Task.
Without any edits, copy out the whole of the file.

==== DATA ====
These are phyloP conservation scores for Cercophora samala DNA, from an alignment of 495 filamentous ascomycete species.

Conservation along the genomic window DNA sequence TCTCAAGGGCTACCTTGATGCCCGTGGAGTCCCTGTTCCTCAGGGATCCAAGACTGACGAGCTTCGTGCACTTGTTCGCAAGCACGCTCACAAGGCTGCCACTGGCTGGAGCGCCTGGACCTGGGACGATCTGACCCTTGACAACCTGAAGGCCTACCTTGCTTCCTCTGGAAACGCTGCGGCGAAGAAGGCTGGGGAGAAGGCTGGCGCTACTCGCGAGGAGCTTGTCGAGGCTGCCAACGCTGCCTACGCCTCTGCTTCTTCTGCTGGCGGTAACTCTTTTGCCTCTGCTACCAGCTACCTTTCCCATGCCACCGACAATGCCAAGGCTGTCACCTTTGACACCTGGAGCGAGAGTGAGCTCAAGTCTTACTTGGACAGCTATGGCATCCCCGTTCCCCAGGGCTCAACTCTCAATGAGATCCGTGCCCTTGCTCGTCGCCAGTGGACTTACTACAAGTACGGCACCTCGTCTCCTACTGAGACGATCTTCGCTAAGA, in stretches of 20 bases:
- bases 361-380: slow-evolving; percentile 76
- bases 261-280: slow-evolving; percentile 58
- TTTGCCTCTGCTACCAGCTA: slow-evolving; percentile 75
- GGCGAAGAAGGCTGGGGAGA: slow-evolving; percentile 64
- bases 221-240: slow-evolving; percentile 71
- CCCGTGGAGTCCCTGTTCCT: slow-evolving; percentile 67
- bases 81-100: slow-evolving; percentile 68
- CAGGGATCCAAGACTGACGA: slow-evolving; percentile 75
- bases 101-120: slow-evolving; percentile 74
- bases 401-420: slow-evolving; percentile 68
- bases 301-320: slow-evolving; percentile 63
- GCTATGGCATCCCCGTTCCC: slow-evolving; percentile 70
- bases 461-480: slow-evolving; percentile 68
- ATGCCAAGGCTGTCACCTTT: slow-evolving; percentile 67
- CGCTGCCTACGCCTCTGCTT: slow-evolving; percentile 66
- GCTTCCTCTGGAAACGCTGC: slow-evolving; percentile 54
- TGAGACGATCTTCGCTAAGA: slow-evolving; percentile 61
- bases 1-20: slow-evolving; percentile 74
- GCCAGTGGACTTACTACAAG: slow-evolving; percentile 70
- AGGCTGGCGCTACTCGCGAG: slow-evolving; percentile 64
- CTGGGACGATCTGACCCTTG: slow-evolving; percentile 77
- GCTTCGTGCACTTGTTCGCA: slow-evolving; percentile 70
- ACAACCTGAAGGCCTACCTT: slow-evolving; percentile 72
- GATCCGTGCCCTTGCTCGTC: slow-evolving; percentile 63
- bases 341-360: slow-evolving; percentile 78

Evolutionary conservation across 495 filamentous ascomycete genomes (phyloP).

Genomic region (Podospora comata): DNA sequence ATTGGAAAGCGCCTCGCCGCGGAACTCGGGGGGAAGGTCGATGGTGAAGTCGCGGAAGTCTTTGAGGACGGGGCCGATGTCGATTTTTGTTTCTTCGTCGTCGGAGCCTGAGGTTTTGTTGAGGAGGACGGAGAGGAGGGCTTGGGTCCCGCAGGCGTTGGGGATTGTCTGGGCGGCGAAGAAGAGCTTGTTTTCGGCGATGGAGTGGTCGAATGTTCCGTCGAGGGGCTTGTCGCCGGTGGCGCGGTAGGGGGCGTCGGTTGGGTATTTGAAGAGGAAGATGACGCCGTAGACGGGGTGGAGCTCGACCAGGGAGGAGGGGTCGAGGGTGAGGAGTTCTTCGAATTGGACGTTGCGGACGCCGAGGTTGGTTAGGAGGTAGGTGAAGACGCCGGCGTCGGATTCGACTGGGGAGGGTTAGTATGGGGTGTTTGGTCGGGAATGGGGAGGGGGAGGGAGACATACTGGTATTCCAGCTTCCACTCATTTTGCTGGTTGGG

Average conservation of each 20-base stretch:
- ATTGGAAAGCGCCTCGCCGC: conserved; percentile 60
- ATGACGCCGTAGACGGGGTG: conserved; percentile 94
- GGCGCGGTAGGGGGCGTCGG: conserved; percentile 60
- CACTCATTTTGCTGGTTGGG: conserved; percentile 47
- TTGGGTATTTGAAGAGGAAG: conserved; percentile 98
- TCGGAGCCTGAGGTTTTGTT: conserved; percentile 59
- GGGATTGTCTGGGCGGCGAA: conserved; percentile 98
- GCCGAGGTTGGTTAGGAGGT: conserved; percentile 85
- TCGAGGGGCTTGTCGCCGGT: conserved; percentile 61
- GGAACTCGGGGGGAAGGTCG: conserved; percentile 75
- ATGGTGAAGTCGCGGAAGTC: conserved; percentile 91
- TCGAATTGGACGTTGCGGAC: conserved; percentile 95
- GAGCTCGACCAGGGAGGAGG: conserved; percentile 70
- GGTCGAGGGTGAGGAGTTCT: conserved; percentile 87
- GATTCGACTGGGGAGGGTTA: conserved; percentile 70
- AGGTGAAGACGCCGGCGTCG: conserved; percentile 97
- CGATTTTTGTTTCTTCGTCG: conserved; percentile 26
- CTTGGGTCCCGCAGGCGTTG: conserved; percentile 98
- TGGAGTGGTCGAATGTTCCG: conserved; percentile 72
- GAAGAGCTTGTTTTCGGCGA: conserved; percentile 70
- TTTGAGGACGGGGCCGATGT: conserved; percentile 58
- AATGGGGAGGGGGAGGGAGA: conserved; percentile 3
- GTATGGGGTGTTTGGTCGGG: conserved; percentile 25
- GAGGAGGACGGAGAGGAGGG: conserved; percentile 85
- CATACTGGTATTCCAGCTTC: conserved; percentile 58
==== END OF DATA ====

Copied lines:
These are phyloP conservation scores for Cercophora samala DNA, from an alignment of 495 filamentous ascomycete species.

Conservation along the genomic window DNA sequence TCTCAAGGGCTACCTTGATGCCCGTGGAGTCCCTGTTCCTCAGGGATCCAAGACTGACGAGCTTCGTGCACTTGTTCGCAAGCACGCTCACAAGGCTGCCACTGGCTGGAGCGCCTGGACCTGGGACGATCTGACCCTTGACAACCTGAAGGCCTACCTTGCTTCCTCTGGAAACGCTGCGGCGAAGAAGGCTGGGGAGAAGGCTGGCGCTACTCGCGAGGAGCTTGTCGAGGCTGCCAACGCTGCCTACGCCTCTGCTTCTTCTGCTGGCGGTAACTCTTTTGCCTCTGCTACCAGCTACCTTTCCCATGCCACCGACAATGCCAAGGCTGTCACCTTTGACACCTGGAGCGAGAGTGAGCTCAAGTCTTACTTGGACAGCTATGGCATCCCCGTTCCCCAGGGCTCAACTCTCAATGAGATCCGTGCCCTTGCTCGTCGCCAGTGGACTTACTACAAGTACGGCACCTCGTCTCCTACTGAGACGATCTTCGCTAAGA, in stretches of 20 bases:
- bases 361-380: slow-evolving; percentile 76
- bases 261-280: slow-evolving; percentile 58
- TTTGCCTCTGCTACCAGCTA: slow-evolving; percentile 75
- GGCGAAGAAGGCTGGGGAGA: slow-evolving; percentile 64
- bases 221-240: slow-evolving; percentile 71
- CCCGTGGAGTCCCTGTTCCT: slow-evolving; percentile 67
- bases 81-100: slow-evolving; percentile 68
- CAGGGATCCAAGACTGACGA: slow-evolving; percentile 75
- bases 101-120: slow-evolving; percentile 74
- bases 401-420: slow-evolving; percentile 68
- bases 301-320: slow-evolving; percentile 63
- GCTATGGCATCCCCGTTCCC: slow-evolving; percentile 70
- bases 461-480: slow-evolving; percentile 68
- ATGCCAAGGCTGTCACCTTT: slow-evolving; percentile 67
- CGCTGCCTACGCCTCTGCTT: slow-evolving; percentile 66
- GCTTCCTCTGGAAACGCTGC: slow-evolving; percentile 54
- TGAGACGATCTTCGCTAAGA: slow-evolving; percentile 61
- bases 1-20: slow-evolving; percentile 74
- GCCAGTGGACTTACTACAAG: slow-evolving; percentile 70
- AGGCTGGCGCTACTCGCGAG: slow-evolving; percentile 64
- CTGGGACGATCTGACCCTTG: slow-evolving; percentile 77
- GCTTCGTGCACTTGTTCGCA: slow-evolving; percentile 70
- ACAACCTGAAGGCCTACCTT: slow-evolving; percentile 72
- GATCCGTGCCCTTGCTCGTC: slow-evolving; percentile 63
- bases 341-360: slow-evolving; percentile 78

Evolutionary conservation across 495 filamentous ascomycete genomes (phyloP).

Genomic region (Podospora comata): DNA sequence ATTGGAAAGCGCCTCGCCGCGGAACTCGGGGGGAAGGTCGATGGTGAAGTCGCGGAAGTCTTTGAGGACGGGGCCGATGTCGATTTTTGTTTCTTCGTCGTCGGAGCCTGAGGTTTTGTTGAGGAGGACGGAGAGGAGGGCTTGGGTCCCGCAGGCGTTGGGGATTGTCTGGGCGGCGAAGAAGAGCTTGTTTTCGGCGATGGAGTGGTCGAATGTTCCGTCGAGGGGCTTGTCGCCGGTGGCGCGGTAGGGGGCGTCGGTTGGGTATTTGAAGAGGAAGATGACGCCGTAGACGGGGTGGAGCTCGACCAGGGAGGAGGGGTCGAGGGTGAGGAGTTCTTCGAATTGGACGTTGCGGACGCCGAGGTTGGTTAGGAGGTAGGTGAAGACGCCGGCGTCGGATTCGACTGGGGAGGGTTAGTATGGGGTGTTTGGTCGGGAATGGGGAGGGGGAGGGAGACATACTGGTATTCCAGCTTCCACTCATTTTGCTGGTTGGG

Average conservation of each 20-base stretch:
- ATTGGAAAGCGCCTCGCCGC: conserved; percentile 60
- ATGACGCCGTAGACGGGGTG: conserved; percentile 94
- GGCGCGGTAGGGGGCGTCGG: conserved; percentile 60
- CACTCATTTTGCTGGTTGGG: conserved; percentile 47
- TTGGGTATTTGAAGAGGAAG: conserved; percentile 98
- TCGGAGCCTGAGGTTTTGTT: conserved; percentile 59
- GGGATTGTCTGGGCGGCGAA: conserved; percentile 98
- GCCGAGGTTGGTTAGGAGGT: conserved; percentile 85
- TCGAGGGGCTTGTCGCCGGT: conserved; percentile 61
- GGAACTCGGGGGGAAGGTCG: conserved; percentile 75
- ATGGTGAAGTCGCGGAAGTC: conserved; percentile 91
- TCGAATTGGACGTTGCGGAC: conserved; percentile 95
- GAGCTCGACCAGGGAGGAGG: conserved; percentile 70
- GGTCGAGGGTGAGGAGTTCT: conserved; percentile 87
- GATTCGACTGGGGAGGGTTA: conserved; percentile 70
- AGGTGAAGACGCCGGCGTCG: conserved; percentile 97
- CGATTTTTGTTTCTTCGTCG: conserved; percentile 26
- CTTGGGTCCCGCAGGCGTTG: conserved; percentile 98
- TGGAGTGGTCGAATGTTCCG: conserved; percentile 72
- GAAGAGCTTGTTTTCGGCGA: conserved; percentile 70
- TTTGAGGACGGGGCCGATGT: conserved; percentile 58
- AATGGGGAGGGGGAGGGAGA: conserved; percentile 3
- GTATGGGGTGTTTGGTCGGG: conserved; percentile 25
- GAGGAGGACGGAGAGGAGGG: conserved; percentile 85
- CATACTGGTATTCCAGCTTC: conserved; percentile 58